Bill and Cathy (real people, but not their real names) thought they had a great retirement plan. Then reality struck—on Day One.
Bill’s career had him travelling all over the world for long periods of time. They were used to being apart, and loved the reunions. As retirement approached, Bill and Cathy knew they would need a lot of “space,” a lot of time apart to “do their own thing.” They knew that too much togetherness could cause friction and resentment. They didn’t want that. We’re talking about a couple very much in love, the kind of couple who hold hands when they go walking.
So they had a plan. They would build a retirement home in two wings, with the kitchen right in the middle where the wings connected. Most of Bill’s “stuff” would be in one wing, and most of Cathy’s would be in the other. They could even see each other across the gap and wave, without intruding on the other’s activities.
“The plan was that we’d get together for breakfast, go do our own morning thing, get together for lunch, be apart for the afternoon, and get together for dinner and talk about our days,” said Bill, telling me the story.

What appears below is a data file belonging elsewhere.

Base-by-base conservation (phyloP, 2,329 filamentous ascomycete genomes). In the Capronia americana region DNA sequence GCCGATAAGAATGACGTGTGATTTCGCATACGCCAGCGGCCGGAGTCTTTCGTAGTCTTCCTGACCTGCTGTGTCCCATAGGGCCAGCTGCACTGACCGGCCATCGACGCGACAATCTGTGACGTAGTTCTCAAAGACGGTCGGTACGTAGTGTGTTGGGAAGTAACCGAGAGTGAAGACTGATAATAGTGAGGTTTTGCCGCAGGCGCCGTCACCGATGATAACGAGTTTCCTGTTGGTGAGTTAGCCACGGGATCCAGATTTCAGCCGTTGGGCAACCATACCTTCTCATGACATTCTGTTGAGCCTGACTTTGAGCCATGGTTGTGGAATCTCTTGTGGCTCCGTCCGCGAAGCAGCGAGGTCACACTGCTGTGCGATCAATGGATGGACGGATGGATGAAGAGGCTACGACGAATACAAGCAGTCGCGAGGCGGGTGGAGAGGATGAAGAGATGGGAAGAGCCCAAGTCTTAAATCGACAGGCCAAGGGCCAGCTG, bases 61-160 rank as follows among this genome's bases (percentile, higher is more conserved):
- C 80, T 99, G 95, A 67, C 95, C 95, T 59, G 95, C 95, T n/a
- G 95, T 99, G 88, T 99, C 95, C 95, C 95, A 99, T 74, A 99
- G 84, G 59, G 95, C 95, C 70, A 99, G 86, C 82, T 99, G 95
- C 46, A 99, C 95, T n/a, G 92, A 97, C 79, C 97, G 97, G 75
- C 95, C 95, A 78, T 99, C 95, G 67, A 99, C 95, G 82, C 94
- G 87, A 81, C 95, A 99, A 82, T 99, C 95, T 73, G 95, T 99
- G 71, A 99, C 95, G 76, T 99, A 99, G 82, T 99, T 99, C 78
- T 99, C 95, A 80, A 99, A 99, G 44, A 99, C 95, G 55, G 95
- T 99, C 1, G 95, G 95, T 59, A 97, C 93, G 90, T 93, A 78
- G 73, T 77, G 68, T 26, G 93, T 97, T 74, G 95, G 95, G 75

“Sounds perfect,” I said, “since you know you need a lot of ‘space.’”
“Nope,” said Bill. “On Day Two I packed my lunch!”
What can we learn from Bill and Cathy’s experience? For one thing, many spouses (especially wives) report that their retired partner (usually the husband) tends to tag along with them, riding their coattails, and generally crowding them. The result is irritation and a desire to get away. We all need to assess how much “space” we’ll want in retirement, versus togetherness. There’s a happy balance there and you need to find it.
Another lesson: we all need to get a life in retirement. Tagging along on someone else’s life won’t work. Start thinking now about how you can build a retirement life that’s fulfilling, that makes you want to get up in the morning, and that doesn’t depend on riding someone else’s coattails every day.